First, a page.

How to apply the resale right, a rule created in 1920 to the very modern art market assets that are NFTs (non-fungible tokens)? Attempt to answer.
The concept of resale right
The resale right codified in article L. 122-8 of the CPI consists of a percentage paid to artists and their assignees on the occasion of each subsequent resale of their works, whenever a seller, buyer or intermediary, a professional of the market art, when the sale of the work is carried out on French territory or is subject to value added tax. The resale right is transmitted after the author’s death to his heirs and remains in favor of the latter during the current calendar year and the following 70 years. This resale right applies to sales of works when the price achieved is greater than or equal to 750 euros excluding taxes, with the exception of works which the seller acquired directly from the author or his assignees before resale and whose price sale is less than 10,000 euros. The rate of the resale right decreases according to the amount of the sale price of the work, therefore it is 4% for the sale price range between €750 and €50,000 and 0.25% for higher sales. at €500,000. The amount of the resale right is now limited to €12,500.
NFTs, a new asset class
The NFT is a non-fungible data file located on a blockchain (“blockchain ”) and intended to guarantee the authenticity of an original work or its reproduction, or even to constitute the original work itself. Indeed, it can refer to a single digital creation or constitute a “tokenized” version of pre-existing creations, whatever their genre. NTFs in the art sector raise a number of specific issues, in particular as regards the ownership and management of the patrimonial rights attached to a work of art or the tax regime applicable to them. For the Superior Council of Literary and Artistic Property (CSPLA), “this phenomenon poses important and new legal questions relating to both intellectual property and the technology used, relating to the originality of the work. management methods, the application of this technology to public collections which are characterized by their inalienability, the financial framework to be recommended to manage/limit the risks of speculation and money laundering, the applicable taxation, or again the traceability of the work and the applicability of private copying fee or resale right, the use of a system of smart contract on blockchain to manage the resale right and the conditions of resale, the risk of possible confusion over time with intellectual property or fraudulent reuse”.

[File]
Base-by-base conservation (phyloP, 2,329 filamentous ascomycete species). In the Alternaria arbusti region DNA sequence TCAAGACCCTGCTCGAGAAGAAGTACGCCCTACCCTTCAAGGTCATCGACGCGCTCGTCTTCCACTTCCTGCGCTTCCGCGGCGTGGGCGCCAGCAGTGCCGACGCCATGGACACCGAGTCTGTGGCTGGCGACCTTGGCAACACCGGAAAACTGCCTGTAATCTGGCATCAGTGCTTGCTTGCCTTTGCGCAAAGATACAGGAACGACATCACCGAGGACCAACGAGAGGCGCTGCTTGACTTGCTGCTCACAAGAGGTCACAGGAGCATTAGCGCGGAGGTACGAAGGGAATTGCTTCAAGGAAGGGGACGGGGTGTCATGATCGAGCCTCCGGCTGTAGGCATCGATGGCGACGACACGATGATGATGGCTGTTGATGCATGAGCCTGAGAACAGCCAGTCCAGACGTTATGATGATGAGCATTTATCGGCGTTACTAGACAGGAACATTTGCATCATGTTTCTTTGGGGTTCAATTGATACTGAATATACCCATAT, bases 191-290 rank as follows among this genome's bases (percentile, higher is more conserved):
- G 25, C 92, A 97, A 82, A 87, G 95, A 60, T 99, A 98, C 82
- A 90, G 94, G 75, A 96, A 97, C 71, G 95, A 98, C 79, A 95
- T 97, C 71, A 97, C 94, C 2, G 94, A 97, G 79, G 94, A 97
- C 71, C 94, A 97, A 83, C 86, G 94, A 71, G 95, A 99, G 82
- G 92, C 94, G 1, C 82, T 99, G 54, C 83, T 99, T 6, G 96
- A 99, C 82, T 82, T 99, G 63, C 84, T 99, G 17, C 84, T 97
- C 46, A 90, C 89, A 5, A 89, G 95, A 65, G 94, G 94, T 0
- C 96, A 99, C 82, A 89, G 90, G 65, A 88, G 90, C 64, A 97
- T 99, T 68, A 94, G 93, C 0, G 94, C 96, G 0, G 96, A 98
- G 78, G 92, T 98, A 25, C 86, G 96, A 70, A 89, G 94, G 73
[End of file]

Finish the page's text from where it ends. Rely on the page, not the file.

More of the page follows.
A booming market
NFTs have boosted market growth in 2021. While the recent collapse in cryptocurrencies may worry art market investors and downgrade these assets, since the rise of these assets is tied to that of cryptocurrencies, they have recorded some good performances in recent months. According to the latest 2022 Ultra Contemporary Art Market Report released last October, 50 NFT lots were sold for $3.2 million in the first half of 2022. A year earlier, about 30 lots had been sold for $107 million, a figure largely due to the March 2021 sale of the work of an unknown artist, an American graphic designer known as Beeple, which fetched $69.3 million . In 2022 we are still recording record prices, albeit more modest, as evidenced by the sale of Living architecture Casa Batlló (2022) by Refik Anadol, at Christie’s in New York on May 10, 2022, for $1.38 million. Considering the amounts at stake, the subject of the resale right is therefore fraught with economic risks for the sector.